Ed Sheeran to fight another copyright infringement battle over ‘Thinking Out Loud’
The long-running legal dispute about whether Ed Sheeran’s hit song “Thinking Out Loud” is a plagiarized version of Marvin Gaye’s legendary "Let's Get It On" remains ongoing.
A different group of plaintiffs presented their opening arguments at a federal appeals court on September 29, setting the stage for years of additional litigation and a decision that might resurrect the case against Sheeran, despite the fact that one of his accusers dropped their case last month.
Kathryn Griffin Townsend, the daughter of Ed Townsend, who co-wrote the well-known 1973 song with Gaye originally filed a lawsuit against Sheeran resulting in a jury’s determination in May exonerating Sheeran of all charges. That legal dispute was put to rest last week when she abandoned attempts to get the judgment overturned.
However, Structured Asset Sales, a company owned by businessman David Pullman that owns a one-third share of Townsend's copyrights, had previously filed a separate but closely linked lawsuit against Sheeran, which a federal judge dismissed also in May (a few weeks after the significant jury verdict), finding as a matter of law that it sought a "impermissible monopoly over a basic musical building block."
Structured Asset Sales, in contrast to Griffin, appears prepared for a protracted appellate battle. It cited a number of alleged errors by Judge Louis Stanton in his dismissal in it’s opening brief last Friday at the U.S. Court of Appeals for the Second Circuit, including his decision about "musical building blocks."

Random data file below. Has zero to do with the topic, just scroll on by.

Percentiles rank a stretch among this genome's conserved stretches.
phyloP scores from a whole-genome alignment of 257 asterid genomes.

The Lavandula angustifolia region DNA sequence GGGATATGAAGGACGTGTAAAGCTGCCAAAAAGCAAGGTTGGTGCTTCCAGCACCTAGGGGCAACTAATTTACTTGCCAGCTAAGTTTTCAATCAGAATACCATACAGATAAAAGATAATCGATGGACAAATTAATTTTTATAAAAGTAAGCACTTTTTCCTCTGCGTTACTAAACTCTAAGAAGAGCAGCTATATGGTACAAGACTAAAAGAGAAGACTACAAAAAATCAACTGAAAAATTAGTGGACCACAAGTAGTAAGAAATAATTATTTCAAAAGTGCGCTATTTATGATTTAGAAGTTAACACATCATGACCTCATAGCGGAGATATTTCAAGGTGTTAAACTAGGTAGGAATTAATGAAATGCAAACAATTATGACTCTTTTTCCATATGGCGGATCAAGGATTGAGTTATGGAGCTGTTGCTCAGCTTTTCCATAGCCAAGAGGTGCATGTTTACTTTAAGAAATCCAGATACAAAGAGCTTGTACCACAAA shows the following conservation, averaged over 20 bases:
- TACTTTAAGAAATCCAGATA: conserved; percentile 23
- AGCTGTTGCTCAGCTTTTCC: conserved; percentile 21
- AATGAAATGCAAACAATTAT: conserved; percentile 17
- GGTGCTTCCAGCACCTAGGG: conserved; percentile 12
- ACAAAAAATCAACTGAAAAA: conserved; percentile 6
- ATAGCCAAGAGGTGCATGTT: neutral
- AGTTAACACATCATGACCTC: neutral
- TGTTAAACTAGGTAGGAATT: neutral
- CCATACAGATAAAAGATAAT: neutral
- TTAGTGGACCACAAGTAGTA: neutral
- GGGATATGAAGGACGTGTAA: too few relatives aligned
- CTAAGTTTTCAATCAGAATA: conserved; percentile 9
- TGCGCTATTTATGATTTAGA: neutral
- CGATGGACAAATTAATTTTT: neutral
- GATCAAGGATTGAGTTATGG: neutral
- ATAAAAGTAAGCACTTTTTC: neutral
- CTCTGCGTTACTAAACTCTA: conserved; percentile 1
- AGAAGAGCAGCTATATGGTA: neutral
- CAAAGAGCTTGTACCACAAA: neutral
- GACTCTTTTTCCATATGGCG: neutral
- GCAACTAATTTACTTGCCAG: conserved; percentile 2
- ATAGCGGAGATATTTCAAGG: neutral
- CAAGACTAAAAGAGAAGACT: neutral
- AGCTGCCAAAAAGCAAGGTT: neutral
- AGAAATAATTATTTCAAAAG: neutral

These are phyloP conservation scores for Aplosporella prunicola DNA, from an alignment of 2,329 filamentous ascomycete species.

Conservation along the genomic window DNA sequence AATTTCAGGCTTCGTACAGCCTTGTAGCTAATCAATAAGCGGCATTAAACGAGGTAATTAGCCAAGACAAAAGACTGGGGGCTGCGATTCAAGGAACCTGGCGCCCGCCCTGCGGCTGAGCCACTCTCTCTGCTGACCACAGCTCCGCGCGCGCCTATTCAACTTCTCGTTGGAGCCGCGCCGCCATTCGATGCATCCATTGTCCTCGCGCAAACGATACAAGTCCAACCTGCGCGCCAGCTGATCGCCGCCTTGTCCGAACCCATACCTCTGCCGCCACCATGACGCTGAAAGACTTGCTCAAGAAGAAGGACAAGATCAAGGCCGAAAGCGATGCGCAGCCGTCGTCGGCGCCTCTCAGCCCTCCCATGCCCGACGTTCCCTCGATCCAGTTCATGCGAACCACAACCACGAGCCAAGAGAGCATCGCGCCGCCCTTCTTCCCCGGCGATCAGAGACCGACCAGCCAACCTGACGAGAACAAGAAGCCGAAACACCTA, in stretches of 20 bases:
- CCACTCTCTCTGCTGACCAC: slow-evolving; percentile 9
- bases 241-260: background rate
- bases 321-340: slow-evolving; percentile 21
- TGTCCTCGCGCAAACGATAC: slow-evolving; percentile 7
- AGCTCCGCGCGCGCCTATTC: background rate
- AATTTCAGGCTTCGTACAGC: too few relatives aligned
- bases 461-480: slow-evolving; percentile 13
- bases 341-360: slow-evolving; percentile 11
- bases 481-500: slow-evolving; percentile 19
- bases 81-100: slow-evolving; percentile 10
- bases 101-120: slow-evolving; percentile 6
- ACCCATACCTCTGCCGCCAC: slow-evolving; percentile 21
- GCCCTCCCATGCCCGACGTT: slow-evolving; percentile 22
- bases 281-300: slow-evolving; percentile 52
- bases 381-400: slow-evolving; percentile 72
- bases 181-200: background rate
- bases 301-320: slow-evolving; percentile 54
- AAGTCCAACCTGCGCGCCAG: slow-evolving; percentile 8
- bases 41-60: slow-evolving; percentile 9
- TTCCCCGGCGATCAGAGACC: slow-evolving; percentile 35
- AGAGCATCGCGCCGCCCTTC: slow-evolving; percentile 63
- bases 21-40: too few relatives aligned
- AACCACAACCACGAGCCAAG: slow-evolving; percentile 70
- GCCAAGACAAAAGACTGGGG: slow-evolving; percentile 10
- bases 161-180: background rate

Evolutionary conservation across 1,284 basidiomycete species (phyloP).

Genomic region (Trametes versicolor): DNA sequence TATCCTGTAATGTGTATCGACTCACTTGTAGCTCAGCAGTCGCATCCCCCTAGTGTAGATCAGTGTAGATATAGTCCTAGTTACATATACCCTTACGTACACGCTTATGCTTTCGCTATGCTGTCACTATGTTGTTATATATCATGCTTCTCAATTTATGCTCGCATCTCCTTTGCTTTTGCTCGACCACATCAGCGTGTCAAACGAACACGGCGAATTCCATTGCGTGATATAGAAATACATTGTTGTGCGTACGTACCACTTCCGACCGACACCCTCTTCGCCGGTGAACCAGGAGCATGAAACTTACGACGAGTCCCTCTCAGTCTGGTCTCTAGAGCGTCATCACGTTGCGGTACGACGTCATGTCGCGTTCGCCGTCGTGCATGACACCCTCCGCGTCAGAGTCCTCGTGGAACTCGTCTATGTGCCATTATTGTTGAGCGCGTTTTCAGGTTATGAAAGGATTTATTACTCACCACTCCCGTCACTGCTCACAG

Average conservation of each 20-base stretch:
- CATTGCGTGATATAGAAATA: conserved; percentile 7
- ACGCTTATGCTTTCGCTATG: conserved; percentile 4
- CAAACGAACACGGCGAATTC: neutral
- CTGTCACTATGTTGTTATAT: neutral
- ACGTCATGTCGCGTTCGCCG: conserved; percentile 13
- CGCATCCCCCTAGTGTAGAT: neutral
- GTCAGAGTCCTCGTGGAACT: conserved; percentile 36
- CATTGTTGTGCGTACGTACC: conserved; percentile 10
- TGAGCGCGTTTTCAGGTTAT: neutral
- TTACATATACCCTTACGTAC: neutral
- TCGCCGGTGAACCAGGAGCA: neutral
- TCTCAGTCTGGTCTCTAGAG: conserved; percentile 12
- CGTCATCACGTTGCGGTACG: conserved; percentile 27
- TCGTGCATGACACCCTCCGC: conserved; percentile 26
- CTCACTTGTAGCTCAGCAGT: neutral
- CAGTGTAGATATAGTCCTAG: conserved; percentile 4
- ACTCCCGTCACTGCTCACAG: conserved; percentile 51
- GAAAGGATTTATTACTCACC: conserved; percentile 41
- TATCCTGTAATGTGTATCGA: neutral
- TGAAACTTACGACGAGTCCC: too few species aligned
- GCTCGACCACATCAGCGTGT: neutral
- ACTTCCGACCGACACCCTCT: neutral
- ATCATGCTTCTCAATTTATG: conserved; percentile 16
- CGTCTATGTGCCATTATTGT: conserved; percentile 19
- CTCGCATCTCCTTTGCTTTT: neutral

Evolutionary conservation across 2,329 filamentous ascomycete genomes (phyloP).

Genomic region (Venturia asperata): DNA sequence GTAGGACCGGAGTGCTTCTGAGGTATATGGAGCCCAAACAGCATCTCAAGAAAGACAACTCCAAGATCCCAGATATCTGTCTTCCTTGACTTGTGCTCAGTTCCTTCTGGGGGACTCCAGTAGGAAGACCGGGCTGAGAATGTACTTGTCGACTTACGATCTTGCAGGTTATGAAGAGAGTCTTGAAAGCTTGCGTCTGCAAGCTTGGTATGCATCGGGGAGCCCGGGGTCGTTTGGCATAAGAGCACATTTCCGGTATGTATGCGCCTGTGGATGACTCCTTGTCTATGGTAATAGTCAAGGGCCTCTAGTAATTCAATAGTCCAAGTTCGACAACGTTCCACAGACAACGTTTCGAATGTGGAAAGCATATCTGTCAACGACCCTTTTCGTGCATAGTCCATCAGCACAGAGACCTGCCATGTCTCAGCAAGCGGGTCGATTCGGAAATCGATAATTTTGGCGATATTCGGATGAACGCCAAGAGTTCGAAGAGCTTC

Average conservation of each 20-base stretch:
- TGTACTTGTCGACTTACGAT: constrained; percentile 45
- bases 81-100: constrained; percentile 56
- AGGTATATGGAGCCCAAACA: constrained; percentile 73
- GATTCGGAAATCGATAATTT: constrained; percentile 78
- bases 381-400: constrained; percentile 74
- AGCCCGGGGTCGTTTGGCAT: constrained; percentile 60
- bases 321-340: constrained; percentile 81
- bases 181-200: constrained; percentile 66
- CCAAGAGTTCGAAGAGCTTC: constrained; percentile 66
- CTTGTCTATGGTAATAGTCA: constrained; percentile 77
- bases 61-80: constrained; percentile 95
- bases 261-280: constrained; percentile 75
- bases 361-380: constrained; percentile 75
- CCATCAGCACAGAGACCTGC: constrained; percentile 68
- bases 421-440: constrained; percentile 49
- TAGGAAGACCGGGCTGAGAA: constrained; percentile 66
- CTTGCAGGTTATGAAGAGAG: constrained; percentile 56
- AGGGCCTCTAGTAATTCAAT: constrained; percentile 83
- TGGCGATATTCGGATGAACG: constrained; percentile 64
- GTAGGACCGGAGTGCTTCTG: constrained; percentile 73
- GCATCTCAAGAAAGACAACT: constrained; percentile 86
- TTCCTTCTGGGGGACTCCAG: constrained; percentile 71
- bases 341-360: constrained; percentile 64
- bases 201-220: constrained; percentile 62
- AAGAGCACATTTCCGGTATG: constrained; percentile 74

But they mostly concentrated on what they claimed was a much more fundamental mistake: that Judge Stanton forbade them from using the well-known recorded version of "Let's Get It On" in support of their argument.
Judge Stanton had determined that Structured Asset Sales only had ownership rights to a "deposit copy"—the fundamental note submitted to the Copyright Office decades ago in order to get a copyright registration. The company's attorneys said the incorrect holding "severely" restricted their rights and adversely affected their chances of succeeding in the case.
“Musical notation is a way of trying to capture the ephemeral in the physical, but it is and has always been limited in its ability to capture every nuance of the work,” Structured Asset Sales' attorneys argued. “Deposit copies do not, and were never meant to be, a limitation on the scope of the copyright they represent…The district court’s erroneous decisions should be reversed, and appellant’s case restored so that it can proceed to trial.”
The timing of Judge Stanton's decision, which came only a few weeks after the jury's verdict in the Griffin case and appeared to overturn his own earlier determination that the case would need to go to trial, was also questioned by Structure Asset Sales' attorneys. The company's lawyers added an unusual touch by calling the judge's rationale "a mystery."
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